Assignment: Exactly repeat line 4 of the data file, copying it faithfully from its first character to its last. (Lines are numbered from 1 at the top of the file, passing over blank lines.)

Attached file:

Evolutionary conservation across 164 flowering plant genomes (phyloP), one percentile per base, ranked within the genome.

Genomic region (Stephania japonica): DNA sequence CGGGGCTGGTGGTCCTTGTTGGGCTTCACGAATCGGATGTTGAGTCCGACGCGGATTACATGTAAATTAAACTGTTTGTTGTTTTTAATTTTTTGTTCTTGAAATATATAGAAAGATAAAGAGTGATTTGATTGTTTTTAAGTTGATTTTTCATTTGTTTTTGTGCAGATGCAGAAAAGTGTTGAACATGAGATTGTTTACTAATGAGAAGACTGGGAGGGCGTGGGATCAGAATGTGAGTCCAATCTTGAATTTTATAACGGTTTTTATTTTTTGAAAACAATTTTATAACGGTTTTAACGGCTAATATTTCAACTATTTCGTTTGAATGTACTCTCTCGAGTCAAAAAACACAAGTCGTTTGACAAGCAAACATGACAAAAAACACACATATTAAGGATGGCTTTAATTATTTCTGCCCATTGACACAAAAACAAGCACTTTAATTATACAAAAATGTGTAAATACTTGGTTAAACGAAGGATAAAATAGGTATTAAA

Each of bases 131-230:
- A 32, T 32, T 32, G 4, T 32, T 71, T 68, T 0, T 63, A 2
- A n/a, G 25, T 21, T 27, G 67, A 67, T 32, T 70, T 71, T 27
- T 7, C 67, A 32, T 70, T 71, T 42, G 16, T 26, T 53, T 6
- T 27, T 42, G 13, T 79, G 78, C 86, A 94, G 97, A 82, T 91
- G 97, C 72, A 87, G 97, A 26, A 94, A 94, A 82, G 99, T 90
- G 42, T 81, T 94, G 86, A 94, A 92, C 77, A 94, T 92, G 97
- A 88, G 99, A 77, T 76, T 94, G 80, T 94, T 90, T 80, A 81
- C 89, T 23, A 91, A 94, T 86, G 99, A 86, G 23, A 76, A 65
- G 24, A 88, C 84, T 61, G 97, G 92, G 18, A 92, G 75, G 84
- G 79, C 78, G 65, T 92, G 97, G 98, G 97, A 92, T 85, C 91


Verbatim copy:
- A 32, T 32, T 32, G 4, T 32, T 71, T 68, T 0, T 63, A 2